SHERIDAN — Though Sheridan County sustained significant damage from last May flooding, local officials say the county is not eligible for federal assistance.

Sheridan County Emergency Management Coordinator Bruce Edwards said Sheridan County issued a declaration during the flooding that qualified it to receive assistance from state agencies with supplies to protect the county from flood damage, sandbags in particular.

“The county issued an emergency declaration which basically is the trigger point, or the formal mechanism, that allows the state to supply state assets and resources to assist local jurisdictions,” Edwards said.

An emergency declaration is different from a disaster declaration, however, which would have qualified Sheridan County for federal financial assistance.

“When you have a disaster declaration, essentially you’re telling the feds that both the locals and the state have exceeded their resource capabilities and they’re requesting assistance from the federal government,” Edwards said.

After the flooding subsided, inspectors from the Wyoming Department of Homeland Security office surveyed the flood damage in Sheridan County and determined there had not been enough “catastrophic damage to uninsured public infrastructure” to warrant a formal disaster declaration.

Counties only qualify for disaster funding if they sustain at least $1 million in damage to uninsured public infrastructure, and Edwards said Sheridan County was well short of that threshold.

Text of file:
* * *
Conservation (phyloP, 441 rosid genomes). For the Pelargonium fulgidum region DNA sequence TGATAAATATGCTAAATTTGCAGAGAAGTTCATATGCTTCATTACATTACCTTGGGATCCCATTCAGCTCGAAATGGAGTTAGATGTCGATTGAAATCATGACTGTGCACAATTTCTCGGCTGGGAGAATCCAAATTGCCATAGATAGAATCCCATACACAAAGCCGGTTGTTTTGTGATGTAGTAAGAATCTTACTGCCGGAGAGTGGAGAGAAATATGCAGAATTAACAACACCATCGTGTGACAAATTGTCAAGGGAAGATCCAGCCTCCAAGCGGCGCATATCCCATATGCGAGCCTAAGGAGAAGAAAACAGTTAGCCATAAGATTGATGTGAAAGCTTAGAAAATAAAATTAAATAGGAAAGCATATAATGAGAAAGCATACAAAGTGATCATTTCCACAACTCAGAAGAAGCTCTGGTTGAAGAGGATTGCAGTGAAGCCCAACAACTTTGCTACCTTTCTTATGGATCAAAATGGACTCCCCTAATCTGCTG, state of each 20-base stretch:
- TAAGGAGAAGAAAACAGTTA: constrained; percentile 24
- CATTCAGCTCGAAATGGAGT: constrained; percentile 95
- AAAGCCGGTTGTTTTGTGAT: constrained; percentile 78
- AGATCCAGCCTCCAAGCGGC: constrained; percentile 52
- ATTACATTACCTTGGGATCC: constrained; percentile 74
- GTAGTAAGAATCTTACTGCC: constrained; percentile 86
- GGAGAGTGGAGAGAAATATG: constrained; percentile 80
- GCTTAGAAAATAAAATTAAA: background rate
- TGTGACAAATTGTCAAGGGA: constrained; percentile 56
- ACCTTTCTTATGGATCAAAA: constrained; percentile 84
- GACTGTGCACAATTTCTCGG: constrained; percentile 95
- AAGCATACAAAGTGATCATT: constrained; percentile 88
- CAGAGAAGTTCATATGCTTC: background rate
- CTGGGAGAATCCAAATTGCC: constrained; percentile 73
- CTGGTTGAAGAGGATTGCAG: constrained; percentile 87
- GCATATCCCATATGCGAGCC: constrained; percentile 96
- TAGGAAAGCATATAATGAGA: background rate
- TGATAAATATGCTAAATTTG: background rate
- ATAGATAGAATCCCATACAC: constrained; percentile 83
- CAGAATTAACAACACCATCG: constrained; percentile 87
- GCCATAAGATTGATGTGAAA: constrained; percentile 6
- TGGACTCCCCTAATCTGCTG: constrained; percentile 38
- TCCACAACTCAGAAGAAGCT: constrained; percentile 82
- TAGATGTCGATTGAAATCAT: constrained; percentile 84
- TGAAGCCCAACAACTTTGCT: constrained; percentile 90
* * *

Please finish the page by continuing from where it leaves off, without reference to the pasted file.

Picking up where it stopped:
Last month’s flooding was a rare instance in which a rain storm parked itself over Sheridan County for nearly a week, and did not move beyond the county’s borders.

“There were other parts of the state receiving rain, but I did not hear about anyone else getting any kind of flooding — it was all specific to Sheridan County,” Edwards said. “So that puts a fairly large burden on the entities in Sheridan County to meet (the disaster declaration) prerequisites.”

Sheridan County Engineer Ken Mueller said when the county received disaster relief funding in 2011, it was part of a relief package given to the state due to widespread damage across Wyoming.

Mueller said the county has spent about $100,000 on flood repairs so far and estimated it would have to spend $50,000 more in repairs, mostly to county roads.

Mueller said the county can manage those repairs on its own and will not interrupt any of the major capital improvements the County planned this summer. He added the county is still in the process of determining whether it will have to delay some of its smaller projects.

City of Sheridan Engineer Hanns Mercer said the damage the city sustained was also manageable. The bulk of the damage was incurred by two city levees, underneath pathways in South Park and where Little Goose Creek crosses underneath Coffeen Avenue.

“The more severe damage, where we had to do some remedy work, was in South Park,” Mercer said.

The city hired a contractor to reinforce the South Park levee — by building a levee behind the damaged levee — which cost $30,400, Mercer said. Though Sheridan is not eligible to receive federal disaster relief funding, Mercer said the city has applied for assistance from the Army Corps of Engineers, which could offer financial assistance for the city’s flood repairs.

Mercer said ACE has begun reviewing Sheridan’s application, but the review is still ongoing.